Dowrick, Christopher and Gask, Linda and Hughes, John G. and Charles-Jones, Huw and Hogg, Judith A. and Peters, Sarah and Salmon, Peter and Rogers, Anne R. and Morriss, Richard K.
General practitioners' views on reattribution for patients with medically unexplained symptoms: a questionnaire and qualitative study.
BMC Family Practice, 9
The successful introduction of new methods for managing medically unexplained symptoms in primary care is dependent to a large degree on the attitudes, experiences and expectations of practitioners. As part of an exploratory randomised controlled trial of reattribution training, we sought the views of participating practitioners on patients with medically unexplained symptoms, and on the value of and barriers to the implementation of reattribution in practice.
A nested attitudinal survey and qualitative study in sixteen primary care teams in north-west England. All practitioners participating in the trial (n = 74) were invited to complete a structured survey. Semi-structured interviews were undertaken with a purposive sub-sample of survey respondents, using a structured topic guide. Interview transcripts were used to identify key issues, concepts and themes, which were grouped to construct a conceptual framework: this framework was applied systematically to the data.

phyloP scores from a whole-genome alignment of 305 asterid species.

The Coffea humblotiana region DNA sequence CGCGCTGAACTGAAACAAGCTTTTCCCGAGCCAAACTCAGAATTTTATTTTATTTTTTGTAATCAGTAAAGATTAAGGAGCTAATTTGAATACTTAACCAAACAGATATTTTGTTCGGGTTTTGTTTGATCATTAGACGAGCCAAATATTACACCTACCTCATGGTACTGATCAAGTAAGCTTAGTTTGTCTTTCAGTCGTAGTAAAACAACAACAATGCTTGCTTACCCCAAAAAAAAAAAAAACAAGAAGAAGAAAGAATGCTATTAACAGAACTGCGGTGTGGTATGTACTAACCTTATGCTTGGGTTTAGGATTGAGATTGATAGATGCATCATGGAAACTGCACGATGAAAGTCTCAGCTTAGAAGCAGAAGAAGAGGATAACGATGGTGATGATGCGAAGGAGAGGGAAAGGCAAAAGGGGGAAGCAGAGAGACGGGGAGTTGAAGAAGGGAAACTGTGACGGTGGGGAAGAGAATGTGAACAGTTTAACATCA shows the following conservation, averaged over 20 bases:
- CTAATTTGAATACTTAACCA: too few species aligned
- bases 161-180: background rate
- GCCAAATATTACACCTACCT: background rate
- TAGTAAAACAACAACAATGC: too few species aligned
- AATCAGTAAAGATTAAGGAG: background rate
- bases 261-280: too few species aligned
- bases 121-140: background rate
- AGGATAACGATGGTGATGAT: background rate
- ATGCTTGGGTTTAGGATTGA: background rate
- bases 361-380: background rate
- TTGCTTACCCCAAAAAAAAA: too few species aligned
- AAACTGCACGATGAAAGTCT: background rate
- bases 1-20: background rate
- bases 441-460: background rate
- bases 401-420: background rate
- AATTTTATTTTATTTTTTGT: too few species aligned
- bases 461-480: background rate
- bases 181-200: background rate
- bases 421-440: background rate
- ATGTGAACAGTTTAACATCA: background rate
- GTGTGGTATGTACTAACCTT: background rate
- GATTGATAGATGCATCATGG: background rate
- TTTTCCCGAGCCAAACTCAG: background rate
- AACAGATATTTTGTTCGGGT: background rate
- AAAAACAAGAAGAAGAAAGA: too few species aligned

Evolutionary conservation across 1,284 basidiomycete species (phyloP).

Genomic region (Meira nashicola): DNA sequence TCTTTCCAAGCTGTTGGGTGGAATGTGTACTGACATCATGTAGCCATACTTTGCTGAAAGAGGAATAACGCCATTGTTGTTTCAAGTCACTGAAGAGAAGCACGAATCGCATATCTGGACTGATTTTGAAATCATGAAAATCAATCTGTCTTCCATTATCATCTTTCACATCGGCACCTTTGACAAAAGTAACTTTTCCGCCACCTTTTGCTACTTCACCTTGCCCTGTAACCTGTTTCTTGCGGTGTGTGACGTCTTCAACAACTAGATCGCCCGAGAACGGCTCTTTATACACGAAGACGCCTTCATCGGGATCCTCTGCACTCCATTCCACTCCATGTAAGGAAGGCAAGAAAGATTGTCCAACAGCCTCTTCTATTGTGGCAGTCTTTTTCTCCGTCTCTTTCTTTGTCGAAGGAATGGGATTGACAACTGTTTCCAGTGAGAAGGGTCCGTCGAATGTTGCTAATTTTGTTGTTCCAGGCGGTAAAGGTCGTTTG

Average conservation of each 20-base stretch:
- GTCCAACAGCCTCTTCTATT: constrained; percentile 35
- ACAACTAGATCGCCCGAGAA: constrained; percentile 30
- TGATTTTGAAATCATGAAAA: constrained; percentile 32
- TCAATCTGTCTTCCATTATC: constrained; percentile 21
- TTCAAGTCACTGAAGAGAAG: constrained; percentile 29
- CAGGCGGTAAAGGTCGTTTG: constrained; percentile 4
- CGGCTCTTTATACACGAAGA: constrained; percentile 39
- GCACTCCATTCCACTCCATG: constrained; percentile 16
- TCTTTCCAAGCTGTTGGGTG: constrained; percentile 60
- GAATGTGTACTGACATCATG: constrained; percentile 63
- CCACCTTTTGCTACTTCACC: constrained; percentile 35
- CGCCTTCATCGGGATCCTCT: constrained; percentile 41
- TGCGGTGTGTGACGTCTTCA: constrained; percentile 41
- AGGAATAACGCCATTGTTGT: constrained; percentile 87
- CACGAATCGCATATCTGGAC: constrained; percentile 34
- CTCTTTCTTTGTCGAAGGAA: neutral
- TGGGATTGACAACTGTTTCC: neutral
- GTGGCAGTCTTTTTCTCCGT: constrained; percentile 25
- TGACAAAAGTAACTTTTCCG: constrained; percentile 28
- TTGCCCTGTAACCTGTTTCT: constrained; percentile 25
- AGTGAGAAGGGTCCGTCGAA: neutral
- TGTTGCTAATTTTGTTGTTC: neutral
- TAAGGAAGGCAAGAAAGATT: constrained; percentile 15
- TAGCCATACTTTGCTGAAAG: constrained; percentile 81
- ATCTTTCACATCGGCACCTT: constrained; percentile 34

Seventy (95%) of study participants responded to the survey. Survey respondents often found it stressful to work with patients with medically unexplained symptoms, though those who had received reattribution training were more optimistic about their ability to help them. Interview participants trained in reattribution (n = 12) reported that reattribution increased their confidence to practice in a difficult area, with heightened awareness, altered perceptions of these patients, improved opportunities for team-building and transferable skills. However general practitioners also reported potential barriers to the implementation of reattribution in routine clinical practice, at the level of the patient, the doctor, the consultation, diagnosis and the healthcare context.
Reattribution training increases practitioners' sense of competence in managing patients with medically unexplained symptoms. However, barriers to its implementation are considerable, and frequently lie outside the control of a group of practitioners generally sympathetic to patients with medically unexplained symptoms and the purpose of reattribution. These findings add further to the evidence of the difficulty of implementing reattribution in routine general practice.
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